Posts Tagged ‘Pakistan’

Book Review: Three Cups of Tea by Greg Mortenson

Author: Greg Mortenson
Title: Three Cups of Tea: One Man’s Journey to Change the World… One Child at a Time
Publication Info: Tantor Media (2006), Edition: Unabridged, Audio CD
ISBN: 1400102510

Summary/Review:

I’m probably the last person in the United States to read this book but here is my review anyway.  This memoir/biography tells the story of Greg Mortenson, a mountaineer who after a failed attempt at summiting K-2 is received warmly in a remote village in Pakistan.  As a means of paying back the people of Korphe for their hospitality he promises to build them a school.  Fulfilling this promise is wrought with many challenges but leads Mortenson to a new mission in life, eventually founding the Central Asia Institute to support education in the remote regions of Pakistan and Afghanistan, especially for girls as a means of promoting social change and peace.  This is a nice, inspirational work and if you haven’t read it, check it out.

Favorite Passages:

“In times of war, you often hear leaders—Christian, Jewish, and Muslim—saying ‘God is on our side.’ But that isn’t true. In war, God is on the side of refugees, widows, and orphans.” — Greg Mortenson

Recommended books: Mountains Beyond Mountains by Tracy Kidder, Full Tilt: Ireland to India with a Bicycle by Dervla Murphy, and A Short Walk in the Hindu Kush by Eric Newby.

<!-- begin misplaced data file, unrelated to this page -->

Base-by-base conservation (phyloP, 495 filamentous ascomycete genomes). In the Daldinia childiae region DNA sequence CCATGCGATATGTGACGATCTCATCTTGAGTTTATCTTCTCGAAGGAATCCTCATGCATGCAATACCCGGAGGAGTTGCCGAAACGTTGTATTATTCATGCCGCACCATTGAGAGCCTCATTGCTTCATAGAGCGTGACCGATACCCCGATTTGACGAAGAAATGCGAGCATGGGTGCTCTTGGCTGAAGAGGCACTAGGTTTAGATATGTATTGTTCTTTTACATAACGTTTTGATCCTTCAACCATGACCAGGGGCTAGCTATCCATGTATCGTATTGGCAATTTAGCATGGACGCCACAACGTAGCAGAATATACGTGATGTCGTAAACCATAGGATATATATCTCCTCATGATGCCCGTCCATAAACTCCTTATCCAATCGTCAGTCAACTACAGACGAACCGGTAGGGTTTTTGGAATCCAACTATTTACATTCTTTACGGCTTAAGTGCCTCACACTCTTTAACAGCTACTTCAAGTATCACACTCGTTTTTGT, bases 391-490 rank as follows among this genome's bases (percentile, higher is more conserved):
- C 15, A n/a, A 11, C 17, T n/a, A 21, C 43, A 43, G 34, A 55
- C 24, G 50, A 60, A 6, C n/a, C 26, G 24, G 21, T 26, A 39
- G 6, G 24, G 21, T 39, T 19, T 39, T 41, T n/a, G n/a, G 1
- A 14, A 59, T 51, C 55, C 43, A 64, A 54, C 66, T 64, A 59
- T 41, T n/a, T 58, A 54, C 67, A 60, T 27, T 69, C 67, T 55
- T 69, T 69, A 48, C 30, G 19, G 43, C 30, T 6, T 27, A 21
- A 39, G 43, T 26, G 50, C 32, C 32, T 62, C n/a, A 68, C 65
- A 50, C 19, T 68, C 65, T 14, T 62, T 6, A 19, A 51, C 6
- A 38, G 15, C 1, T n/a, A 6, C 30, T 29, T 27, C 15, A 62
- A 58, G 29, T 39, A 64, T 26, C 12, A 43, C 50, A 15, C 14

Rating: ***

Book Review: Salt and Saffron by Kamila Shamsie

Around The World For a Good Book selection for: Pakistan

Author: Kamila Shamsie
Title: Salt and Saffron
Publication Info: Bloomsbury USA (2000)
ISBN: 1582340935

Summary/Review:

This contemporary novel tells the story of Aliya, a Pakistani woman of an aristocratic family who becomes reacquainted with family members – first in London and then in Karachi – after being away for four years at a university in America.  Aliya thinks of herself as a family historian and a storyteller, but over the course of the novel she becomes aware of aspects of her family’s story she never knew, especially that relating to the Partition of India which also divided the family.  It’s easy for me to get lost in this book, both by the complex family relations and the many Urdu terms sprinkled through the text.  On the other hand, unlike many Around the World for a Good Book choices, Salt and Saffron is funny.   I knew this right from the start when Shamsie writes: “Confused?  Would you rather I changed the topic to yak milk production?”

The plot feels a little flimsy and soulless as if its there merely to serve an intellectual exercise about genealogy.  The novel has its moments and overall I’d say its a good but not great book.

Recommended books:
Rating: ***

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